(UPI) — Former President Barack Obama, Taylor Swift and more are set to appear on Pride Live’s third annual Stonewall Day 2020 virtual event taking place Friday on Logo’s YouTube and Facebook pages. The event will run from 12:45 p.m. EDT to 3 p.m. EDT and will help benefit LGBTQ advocacy groups that are facing financial hardships due to the COVID-19 pandemic, including The Ally Coalition, Brave Space Alliance, TransLatin@ Coalition and Trans Lifeline. Obama will give a special message to the LGBTQ community. Ellen DeGeneres, Cynthia Erivo, Demi Lovato, Katy Perry, Christian Siriano, George Takei, Donatella Versace, Lilly Wachowski, Richard Branson, Jonny Beauchamp, Valentina Sampaio, Dustin Lance Black, Blossom C. Brown, Chelsea Clinton, Luke Evans, Valeria Jarrett, Stella Maxwell, Imara...
    (UPI) —  Miley Cyrus, Justin Bieber and Shakira will perform during an upcoming benefit concert for COVID-19 relief. Global Citizen and the European Commission shared plans in a press release Monday for Global Goal: Unite for Our Future — The Concert. Global Goal will take place Saturday to help highlight the disproportionate impact coronavirus (COVID-19) has on marginalized communities. The virtual event is hosted by Dwayne Johnson. Cyrus, Bieber and Quavo, and Shakira will perform, along with Coldplay, Usher, Chloe x Halle, Christine and the Queens, J Balvin, Jennifer Hudson and Yemi Alade. Antoni Porowski, Billy Porter, Charlize Theron, Chris Rock, David Beckham, Derrick Johnson, Diane Kruger, Forest Whitaker, Hugh Jackman, Ken Jeong, Kerry Washington, Nikolaj Coster-Waldau, Olivia Colman, Opal...
    Garth Brooks is hitting the road in a very unique way. The country superstar announced on “Good Morning America” Thursday he will host a concert event at 300 drive-in theaters across America beginning June 27. Tickets go on sale on June 19 and will cost $100, which accounts for one passenger car or SUV. There will only be 250-300 tickets available per drive-in. “I am so excited to get to play again,” the 58-year-old said in a statement. “This drive-in concert allows us all to get back to playing live music without the uncertainty of what would be the result to us as a community. This is old school, new school, and perfect for the time we are in.” GARTH...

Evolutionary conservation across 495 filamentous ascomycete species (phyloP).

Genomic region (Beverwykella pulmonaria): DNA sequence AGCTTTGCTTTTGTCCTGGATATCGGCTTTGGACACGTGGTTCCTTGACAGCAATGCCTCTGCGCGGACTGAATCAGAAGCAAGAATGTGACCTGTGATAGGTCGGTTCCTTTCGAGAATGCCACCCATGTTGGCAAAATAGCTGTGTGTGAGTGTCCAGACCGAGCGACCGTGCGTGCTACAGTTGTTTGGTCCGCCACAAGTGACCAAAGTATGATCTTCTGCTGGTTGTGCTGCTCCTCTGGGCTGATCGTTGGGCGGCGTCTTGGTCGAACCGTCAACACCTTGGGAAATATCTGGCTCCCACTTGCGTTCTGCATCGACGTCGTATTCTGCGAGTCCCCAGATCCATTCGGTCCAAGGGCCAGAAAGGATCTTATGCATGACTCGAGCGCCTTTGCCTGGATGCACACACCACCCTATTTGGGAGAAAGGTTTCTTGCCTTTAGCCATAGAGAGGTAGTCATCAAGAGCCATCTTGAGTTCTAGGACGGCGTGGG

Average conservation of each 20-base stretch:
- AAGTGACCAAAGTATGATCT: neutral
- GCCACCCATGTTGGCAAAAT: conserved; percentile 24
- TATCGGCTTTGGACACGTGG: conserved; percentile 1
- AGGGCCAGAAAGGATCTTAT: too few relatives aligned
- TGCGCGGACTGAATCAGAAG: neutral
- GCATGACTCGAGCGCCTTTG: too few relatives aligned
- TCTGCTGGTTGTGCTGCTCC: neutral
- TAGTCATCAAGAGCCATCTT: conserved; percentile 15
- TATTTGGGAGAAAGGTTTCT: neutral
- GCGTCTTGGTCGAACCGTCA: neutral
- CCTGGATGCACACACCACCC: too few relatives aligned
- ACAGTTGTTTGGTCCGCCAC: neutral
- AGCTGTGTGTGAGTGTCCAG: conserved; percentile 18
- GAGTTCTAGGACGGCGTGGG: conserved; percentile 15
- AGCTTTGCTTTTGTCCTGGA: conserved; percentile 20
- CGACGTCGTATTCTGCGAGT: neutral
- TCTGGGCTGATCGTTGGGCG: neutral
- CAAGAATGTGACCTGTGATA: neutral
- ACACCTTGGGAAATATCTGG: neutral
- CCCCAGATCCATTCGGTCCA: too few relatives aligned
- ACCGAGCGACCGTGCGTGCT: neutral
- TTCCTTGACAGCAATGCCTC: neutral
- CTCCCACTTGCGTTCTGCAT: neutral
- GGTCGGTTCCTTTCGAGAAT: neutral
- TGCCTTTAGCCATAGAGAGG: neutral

NEW YORK (AP) - Alexis Johnson figures she wasn’t the loser when the Pittsburgh Post-Gazette said she couldn’t cover protests triggered by George Floyd’s death. Her readers were - denied the perspective of a black woman with family roots in law enforcement working in her hometown. Nobody anticipated it would lead to a staff revolt and become a national story, part of an extraordinary week where the news media’s sluggishness in building diverse newsrooms became part of the national conversation. Editors lost jobs at The New York Times, Philadelphia Inquirer, Bon Appetit magazine and the Refinery29 website. While each case had many factors, diversity is the common bond. TOP STORIES Seattle bans police officers from schools Officer in George Floyd...
    The top editor of the Philadelphia Inquirer, Stan Wischnowski, was forced to resign over the weekend over outrage stemming from an article that declared, "Buildings Matter, Too." In the shadow of George Floyd's tragic death two weeks ago, violence and looting have plagued cities nationwide. Thousands of businesses have been looted, set on fire, and completely destroyed by agitators exploiting racial tensions. Last Tuesday, the Inquirer published a column highlighting the heartbreaking impact of the violence. The column was titled, "Buildings Matter, Too." The headline generated immediate backlash, forcing the newspaper's leadership to issue an apology. "The Philadelphia Inquirer published a headline in Tuesday's edition that was deeply offensive. We...